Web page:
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The use of landmines in the Vietnam War

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  • The use of landmines in the Vietnam War

    Does anyone have personal experience that they're interested to talk about, or interesting knowledge to share about North Vietnamese / Viet Cong use of landmines? How did it affect the morale of U.S. troops fighting there? Did it have an effect on tactics?

    I am developing a website about the Vietnam War and have tried to write a piece about this ( ), but wasn't able to find much useful information.

  • #2
    From what I've seen used in 66-67 were mostly improvised by the VC from whatever they might find lying about. Most common were command detonated mines made from dud artillery rounds. An APC that drove over one was cut in two. Others could be as simple as a 50cal round placed in a bamboo tube buried in the ground where stepping on it would press the round against a nail setting it off.

    Mines, both command detonated and fused were a constant hazards on the roads and trails with all major roads having to be cleared each morning before they could be used.
    “Breaking News,”

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    • #3

      The story of Australia's disastrous barrier minefield which provided the VC with a massive supply of M16 bounding apers mines.


      • #4
        The NVA had access and used many types of antitank mines. I was on a M113 in the mechanized infantry. Our track hit two mines in the 11 months I was there. The first time blew the track off. The second ruptured the fuel cell and we DX'd the track, One of the guys had his foot hanging over the side and was wounded. Many of our tracks hit mines. The most spectacular was when the mechanics' track ran over a 250 pound bomb, the time fuse delayed the detonation so the track was just past the blast. The entire track flew 15-20 feet in the air and came down on the top. The entire contents flew high in the air and the poncho liners floated down like autumn leaves, We had to dig the driver out and miraculously nobody was killed. The medivac came in to cart the crew off and the helicopter skid was 6 inches from another bomb.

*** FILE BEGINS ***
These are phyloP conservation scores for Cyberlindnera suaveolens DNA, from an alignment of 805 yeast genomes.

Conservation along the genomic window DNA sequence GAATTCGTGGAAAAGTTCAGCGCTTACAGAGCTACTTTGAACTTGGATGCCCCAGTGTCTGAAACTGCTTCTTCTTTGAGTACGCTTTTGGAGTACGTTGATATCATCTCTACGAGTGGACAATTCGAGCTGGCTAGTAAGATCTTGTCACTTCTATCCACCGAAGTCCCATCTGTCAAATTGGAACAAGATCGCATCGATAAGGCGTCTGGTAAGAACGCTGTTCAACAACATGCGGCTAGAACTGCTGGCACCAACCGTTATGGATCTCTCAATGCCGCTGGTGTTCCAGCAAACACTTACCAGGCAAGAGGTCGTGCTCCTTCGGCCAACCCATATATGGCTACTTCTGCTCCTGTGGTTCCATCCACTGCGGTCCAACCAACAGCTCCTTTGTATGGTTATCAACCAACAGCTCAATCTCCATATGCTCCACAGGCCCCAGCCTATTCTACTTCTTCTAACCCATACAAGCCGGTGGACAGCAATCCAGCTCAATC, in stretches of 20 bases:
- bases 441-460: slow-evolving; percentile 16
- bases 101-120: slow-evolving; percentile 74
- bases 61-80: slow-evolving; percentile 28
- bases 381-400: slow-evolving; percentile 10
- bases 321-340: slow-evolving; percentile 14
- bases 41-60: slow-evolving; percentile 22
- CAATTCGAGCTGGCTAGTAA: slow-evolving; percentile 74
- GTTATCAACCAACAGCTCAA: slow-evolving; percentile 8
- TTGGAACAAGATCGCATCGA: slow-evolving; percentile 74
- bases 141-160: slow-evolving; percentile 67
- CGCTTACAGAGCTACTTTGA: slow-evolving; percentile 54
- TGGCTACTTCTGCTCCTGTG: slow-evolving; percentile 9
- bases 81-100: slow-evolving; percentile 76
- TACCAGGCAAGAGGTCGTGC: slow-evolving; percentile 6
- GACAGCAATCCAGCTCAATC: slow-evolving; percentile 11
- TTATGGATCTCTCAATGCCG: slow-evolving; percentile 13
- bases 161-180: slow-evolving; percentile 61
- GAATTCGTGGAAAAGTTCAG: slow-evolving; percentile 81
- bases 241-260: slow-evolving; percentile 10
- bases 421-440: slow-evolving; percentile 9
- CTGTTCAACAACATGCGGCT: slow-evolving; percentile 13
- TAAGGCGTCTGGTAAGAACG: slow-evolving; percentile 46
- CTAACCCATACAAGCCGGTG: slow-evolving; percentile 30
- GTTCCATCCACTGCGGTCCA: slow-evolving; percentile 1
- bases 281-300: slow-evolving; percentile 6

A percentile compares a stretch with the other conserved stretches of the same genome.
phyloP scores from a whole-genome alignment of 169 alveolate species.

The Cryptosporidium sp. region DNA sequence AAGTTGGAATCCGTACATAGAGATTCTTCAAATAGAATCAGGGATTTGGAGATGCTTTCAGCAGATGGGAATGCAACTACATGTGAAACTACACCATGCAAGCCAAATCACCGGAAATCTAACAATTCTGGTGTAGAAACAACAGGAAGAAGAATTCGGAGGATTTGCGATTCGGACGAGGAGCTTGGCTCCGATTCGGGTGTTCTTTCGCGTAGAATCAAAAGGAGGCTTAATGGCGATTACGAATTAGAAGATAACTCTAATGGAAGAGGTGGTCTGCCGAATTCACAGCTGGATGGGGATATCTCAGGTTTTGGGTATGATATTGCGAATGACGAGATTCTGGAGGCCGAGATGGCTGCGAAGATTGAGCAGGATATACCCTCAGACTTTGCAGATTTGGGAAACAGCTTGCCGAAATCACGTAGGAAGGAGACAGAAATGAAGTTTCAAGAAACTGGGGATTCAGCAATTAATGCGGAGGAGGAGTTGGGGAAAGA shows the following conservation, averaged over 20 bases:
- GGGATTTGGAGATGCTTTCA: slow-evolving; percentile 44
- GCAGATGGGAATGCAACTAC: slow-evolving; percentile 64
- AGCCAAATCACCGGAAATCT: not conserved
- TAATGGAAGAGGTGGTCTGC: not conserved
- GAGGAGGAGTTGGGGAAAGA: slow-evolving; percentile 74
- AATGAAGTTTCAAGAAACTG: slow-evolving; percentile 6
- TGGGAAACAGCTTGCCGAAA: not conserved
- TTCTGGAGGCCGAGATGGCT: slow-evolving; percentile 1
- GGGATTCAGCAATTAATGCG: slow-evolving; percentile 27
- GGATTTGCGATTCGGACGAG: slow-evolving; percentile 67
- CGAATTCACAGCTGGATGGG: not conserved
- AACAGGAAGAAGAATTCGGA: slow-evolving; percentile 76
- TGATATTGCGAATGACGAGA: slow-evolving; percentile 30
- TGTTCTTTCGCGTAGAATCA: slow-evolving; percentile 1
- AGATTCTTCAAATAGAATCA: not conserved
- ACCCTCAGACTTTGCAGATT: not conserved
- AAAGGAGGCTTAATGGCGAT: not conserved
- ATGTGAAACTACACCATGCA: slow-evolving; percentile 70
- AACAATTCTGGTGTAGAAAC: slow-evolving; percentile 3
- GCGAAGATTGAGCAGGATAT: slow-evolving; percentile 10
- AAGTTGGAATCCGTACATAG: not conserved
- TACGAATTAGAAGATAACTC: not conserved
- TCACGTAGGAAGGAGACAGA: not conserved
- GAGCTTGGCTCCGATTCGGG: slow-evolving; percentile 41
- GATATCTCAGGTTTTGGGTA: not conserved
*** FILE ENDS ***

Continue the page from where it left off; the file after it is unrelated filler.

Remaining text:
How did it affect tactics? We always rode on top. We always tracked right behind the lead APC. The floor inside was covered with a layer of sandbags. How was the morale? It was just another crappy thing we dealt with.
        "If we don't know history, then we are ready meat for carnivorous politicians and the intellectuals and journalists who supply the carving knives." Zell


        • #5
          It depends on the area of operations. In the Americal Division, the 11th brigade faced a lot of powerful IED's (using the modern term, here, we didn't say, "IED's). But where my battalion operated in the mountains, with no wheeled vehicles, just grunts on foot, we faced smaller devices. We called them booby traps. Most often, they were made from American frag grenades. Often they were hastily set up a short time before we came through. After all they used the same trails we did. In area where the enemy encountered vehicles, heavier devices were the rules. Out main tactic was keeping the line spread when moving. If were were in relatively open areas, like the old road that ran through our valley, the rule was a five meter interval. That way fewer guys would be affected.
          No one has greater love than this, to lay down one's life for one's friends John 15:13


          • #6
            Originally posted by eddie3rar View Post

            The story of Australia's disastrous barrier minefield which provided the VC with a massive supply of M16 bounding apers mines.
            Thanks for that link. I had not heard of this before. Very interesting

            “Unthinking respect for authority is the greatest enemy of truth.” -- Albert Einstein

            The US Constitution doesn't need to be rewritten it needs to be reread


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